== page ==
9Notice that, for the dynamical evolution forced by the galactic disk tide, the decrease of I from 120 to 90° is equivalent to an increase from 60 to 90°, in agreement with what has been said in the previous section on the anti-correlation of the evolutions of eccentricity and inclination.

Fig. 21. An example of evolution of a comet from the vicinity of Neptune into the Oort cloud, from [33]. The top panel shows the evolution of the object's semi-major axis (red) and perihelion distance (blue). The bottom panel shows the inclinations relative to the galactic plane (green) and Solar System invariable plane (the plane orthogonal to the total angular momentum of the planetary system; in magenta)

Fig. 21. An example of evolution of a comet from the vicinity of Neptune into the Oort cloud, from [33]. The top panel shows the evolution of the object's semi-major axis (red) and perihelion distance (blue). The bottom panel shows the inclinations relative to the galactic plane (green) and Solar System invariable plane (the plane orthogonal to the total angular momentum of the planetary system; in magenta)

the inclination relative to the invariable plane is strongly changed. It is turned to retrograde, and then back to prograde values, as the longitude of galactic node Q precesses.

Not all particles follow this evolution, though. Those that interact closely with Jupiter and Saturn are mostly ejected from the Solar System. Those that have distant encounters with Saturn are transported more rapidly and further out in semi-major axis compared with the evolution shown in Fig. 21. The strength of the galactic tide increases with a; thus, for the comets that are scattered to a ~ 20, 000 y or beyond, the oscillation period of q and 1 is shorter than for the particle in Fig. 21.

Figures 22 and 23 give a global illustration of the Oort cloud formation process, showing snapshots of the (a, q) and (a, i) distributions of all planetes-imals at 0 (initial conditions), 1, 10, 100 My and 1, 4 Gy. The planetesimals in these plots are color-coded according to their initial position: Jupiter region objects are magenta; Saturn region objects are blue; Uranus region objects are green; Neptune region objects are red, and trans-Neptunian objects are black. Figure 22 shows that, after only 1 My, a Scattered disk is formed by Jupiter and Saturn, out of particles initially in the Jupiter-Uranus region. This Scattered disk differs from the current Scattered disk because most of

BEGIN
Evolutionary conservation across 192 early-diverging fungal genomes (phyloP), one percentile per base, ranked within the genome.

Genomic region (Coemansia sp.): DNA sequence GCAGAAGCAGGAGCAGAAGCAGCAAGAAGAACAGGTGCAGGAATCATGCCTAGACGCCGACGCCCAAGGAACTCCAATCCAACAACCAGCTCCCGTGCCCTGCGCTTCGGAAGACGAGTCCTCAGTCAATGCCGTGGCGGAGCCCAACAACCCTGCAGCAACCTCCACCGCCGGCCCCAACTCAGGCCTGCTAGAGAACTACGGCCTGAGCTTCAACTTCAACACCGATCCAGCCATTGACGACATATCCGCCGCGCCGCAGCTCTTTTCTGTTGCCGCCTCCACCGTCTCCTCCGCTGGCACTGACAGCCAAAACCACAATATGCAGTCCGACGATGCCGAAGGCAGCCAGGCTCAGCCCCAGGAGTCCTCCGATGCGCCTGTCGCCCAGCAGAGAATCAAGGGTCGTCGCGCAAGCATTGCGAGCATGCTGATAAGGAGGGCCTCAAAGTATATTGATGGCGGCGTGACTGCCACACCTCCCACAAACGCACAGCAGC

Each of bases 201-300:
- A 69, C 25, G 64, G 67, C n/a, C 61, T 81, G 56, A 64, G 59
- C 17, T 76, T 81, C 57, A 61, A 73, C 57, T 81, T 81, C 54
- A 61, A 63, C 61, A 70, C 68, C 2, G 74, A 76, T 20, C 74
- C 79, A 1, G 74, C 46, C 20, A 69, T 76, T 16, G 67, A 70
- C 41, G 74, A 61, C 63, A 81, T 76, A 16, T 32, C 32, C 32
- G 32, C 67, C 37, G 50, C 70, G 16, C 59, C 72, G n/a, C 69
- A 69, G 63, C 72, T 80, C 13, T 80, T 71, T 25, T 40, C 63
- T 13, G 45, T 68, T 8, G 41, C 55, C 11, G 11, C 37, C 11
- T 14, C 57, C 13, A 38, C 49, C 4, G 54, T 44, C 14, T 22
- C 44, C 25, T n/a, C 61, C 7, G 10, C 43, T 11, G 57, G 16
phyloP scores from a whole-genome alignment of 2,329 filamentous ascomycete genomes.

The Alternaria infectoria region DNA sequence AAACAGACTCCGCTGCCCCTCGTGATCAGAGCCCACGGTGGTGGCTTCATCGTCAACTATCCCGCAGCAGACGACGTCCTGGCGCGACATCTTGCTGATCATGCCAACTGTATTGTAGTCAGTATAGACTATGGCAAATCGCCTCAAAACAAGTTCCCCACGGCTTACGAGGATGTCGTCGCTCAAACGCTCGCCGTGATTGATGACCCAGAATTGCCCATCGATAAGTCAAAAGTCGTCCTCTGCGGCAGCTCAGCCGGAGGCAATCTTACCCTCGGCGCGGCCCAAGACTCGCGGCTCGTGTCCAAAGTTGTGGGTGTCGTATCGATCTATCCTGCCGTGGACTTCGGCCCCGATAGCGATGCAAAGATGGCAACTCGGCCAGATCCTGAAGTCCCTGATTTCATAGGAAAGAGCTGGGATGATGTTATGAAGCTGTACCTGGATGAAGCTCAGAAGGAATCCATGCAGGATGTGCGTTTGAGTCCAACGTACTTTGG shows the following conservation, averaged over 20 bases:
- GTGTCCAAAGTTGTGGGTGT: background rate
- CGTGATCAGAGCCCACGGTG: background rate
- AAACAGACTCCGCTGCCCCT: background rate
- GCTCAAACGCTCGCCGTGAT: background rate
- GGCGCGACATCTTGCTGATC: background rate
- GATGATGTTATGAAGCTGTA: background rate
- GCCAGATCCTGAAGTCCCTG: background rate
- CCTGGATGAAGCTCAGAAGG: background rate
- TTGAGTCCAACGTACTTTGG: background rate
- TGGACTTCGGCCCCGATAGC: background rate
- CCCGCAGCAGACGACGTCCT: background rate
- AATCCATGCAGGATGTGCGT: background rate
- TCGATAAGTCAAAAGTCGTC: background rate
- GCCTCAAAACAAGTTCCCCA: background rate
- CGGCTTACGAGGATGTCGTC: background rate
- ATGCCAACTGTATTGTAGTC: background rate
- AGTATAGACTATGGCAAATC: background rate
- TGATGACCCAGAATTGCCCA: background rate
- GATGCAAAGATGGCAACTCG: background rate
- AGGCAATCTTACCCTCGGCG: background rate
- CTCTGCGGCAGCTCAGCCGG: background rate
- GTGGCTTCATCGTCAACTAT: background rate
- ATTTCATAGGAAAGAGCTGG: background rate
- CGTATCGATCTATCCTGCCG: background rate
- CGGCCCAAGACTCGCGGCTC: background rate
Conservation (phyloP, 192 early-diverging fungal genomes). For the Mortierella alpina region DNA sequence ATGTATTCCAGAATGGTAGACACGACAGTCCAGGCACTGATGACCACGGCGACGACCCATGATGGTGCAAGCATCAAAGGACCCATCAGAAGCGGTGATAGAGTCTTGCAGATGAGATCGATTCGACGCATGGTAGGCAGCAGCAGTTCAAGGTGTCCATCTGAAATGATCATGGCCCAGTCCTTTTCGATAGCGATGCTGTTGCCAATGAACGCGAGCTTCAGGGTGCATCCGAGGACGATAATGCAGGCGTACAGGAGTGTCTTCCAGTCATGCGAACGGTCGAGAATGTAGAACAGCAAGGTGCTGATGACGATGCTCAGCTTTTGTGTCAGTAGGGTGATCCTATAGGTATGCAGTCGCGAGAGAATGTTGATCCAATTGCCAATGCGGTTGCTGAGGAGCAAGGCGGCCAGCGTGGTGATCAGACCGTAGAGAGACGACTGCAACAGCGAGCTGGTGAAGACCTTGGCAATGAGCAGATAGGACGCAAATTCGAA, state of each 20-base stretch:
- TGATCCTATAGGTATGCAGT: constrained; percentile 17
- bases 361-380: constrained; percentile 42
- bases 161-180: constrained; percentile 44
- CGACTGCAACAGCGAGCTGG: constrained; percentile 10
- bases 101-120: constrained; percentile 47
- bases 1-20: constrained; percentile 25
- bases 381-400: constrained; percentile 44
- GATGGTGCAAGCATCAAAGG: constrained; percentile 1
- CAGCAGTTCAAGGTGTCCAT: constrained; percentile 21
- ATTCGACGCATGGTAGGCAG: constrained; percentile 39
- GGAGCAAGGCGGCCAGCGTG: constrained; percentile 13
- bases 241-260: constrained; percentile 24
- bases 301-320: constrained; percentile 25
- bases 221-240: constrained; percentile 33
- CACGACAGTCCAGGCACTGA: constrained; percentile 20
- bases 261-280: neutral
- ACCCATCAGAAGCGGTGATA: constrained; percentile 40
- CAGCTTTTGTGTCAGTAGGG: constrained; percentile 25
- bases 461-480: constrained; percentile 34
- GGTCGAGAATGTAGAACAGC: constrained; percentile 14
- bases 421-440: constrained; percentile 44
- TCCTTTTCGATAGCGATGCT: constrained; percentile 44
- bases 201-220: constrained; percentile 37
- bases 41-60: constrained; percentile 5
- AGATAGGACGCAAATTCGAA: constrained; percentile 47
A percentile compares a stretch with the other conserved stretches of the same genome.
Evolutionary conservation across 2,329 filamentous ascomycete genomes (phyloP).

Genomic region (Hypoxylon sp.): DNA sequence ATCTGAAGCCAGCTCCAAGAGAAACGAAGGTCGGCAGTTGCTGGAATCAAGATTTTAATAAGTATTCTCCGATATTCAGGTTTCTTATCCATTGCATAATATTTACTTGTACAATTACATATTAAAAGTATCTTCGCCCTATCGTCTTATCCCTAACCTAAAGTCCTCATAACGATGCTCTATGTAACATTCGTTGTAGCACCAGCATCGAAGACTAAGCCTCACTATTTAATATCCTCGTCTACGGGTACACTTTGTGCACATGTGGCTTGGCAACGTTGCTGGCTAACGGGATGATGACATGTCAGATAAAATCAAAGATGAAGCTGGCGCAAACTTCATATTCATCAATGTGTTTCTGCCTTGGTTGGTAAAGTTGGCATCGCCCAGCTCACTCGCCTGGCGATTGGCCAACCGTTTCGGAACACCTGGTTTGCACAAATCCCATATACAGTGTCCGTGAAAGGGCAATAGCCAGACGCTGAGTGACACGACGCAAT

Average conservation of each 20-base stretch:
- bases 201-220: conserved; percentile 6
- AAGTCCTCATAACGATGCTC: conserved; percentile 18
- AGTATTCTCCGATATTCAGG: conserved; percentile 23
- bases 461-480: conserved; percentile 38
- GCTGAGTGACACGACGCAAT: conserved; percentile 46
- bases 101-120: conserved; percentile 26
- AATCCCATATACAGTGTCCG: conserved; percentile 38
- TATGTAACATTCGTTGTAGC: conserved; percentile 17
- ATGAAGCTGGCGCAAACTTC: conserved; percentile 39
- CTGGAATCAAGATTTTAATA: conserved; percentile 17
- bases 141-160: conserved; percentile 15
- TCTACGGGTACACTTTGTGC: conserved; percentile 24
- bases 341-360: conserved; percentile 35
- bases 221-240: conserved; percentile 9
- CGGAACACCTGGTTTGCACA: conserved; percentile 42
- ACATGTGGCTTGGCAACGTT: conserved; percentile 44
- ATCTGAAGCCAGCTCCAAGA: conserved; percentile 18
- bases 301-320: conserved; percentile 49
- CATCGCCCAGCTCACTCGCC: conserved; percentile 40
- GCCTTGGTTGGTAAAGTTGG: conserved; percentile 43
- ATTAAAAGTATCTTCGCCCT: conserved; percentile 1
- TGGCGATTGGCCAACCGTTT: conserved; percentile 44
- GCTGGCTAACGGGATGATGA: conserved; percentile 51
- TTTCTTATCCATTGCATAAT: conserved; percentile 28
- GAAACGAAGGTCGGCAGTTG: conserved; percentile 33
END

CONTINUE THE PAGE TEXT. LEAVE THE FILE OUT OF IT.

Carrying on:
1 10 100 1000 10* 10s 1 10 100 1000 104 10B

Fig. 22. Scatter plot of osculating barycentric pericenter distance vs. osculating barycentric semi-major axis, at various times in the Oort cloud formation simulations of [33]. The points are color-coded to reflect the region in which the simulated comets formed. Each panel is labeled by the simulation time that it corresponds to

1 10 100 1000 10* 10s 1 10 100 1000 104 10B

Fig. 22. Scatter plot of osculating barycentric pericenter distance vs. osculating barycentric semi-major axis, at various times in the Oort cloud formation simulations of [33]. The points are color-coded to reflect the region in which the simulated comets formed. Each panel is labeled by the simulation time that it corresponds to its objects have q < 10 AU. Particles originally in Neptune's region or beyond have not yet been scattered. At 10 My, a signature of the galactic tide starts to be visible. The Oort cloud begins to form. Particles with a > 30,000, mostly from the Jupiter-Saturn region, have their perihelia lifted beyond the orbits of the planets. Neptune's particles start to populate the Scattered disk. From 100 My to 1 Gy, particles continue to enter the Oort cloud from the Scattered disk. The population of the Oort cloud peaks at 840 My, at which time 7.55% of the initial particles occupy the cloud. Objects from the Uranus-Neptune region gradually replace those from the Jupiter-Saturn zone. The latter have been lost during stellar encounters, as they predominantly occupied the very outer part of the Oort cloud (a > 30,000 AU). Because of the longer time over which the galactic tide has acted and to stellar encounters, the population of bodies with perihelion distances above 100 AU can have semi-major axes as low as 3,000 AU. The Oort cloud with a < 20,000 AU is usually called the inner Oort cloud, or Hills cloud from [80]. The last panel in Fig. 22, representing the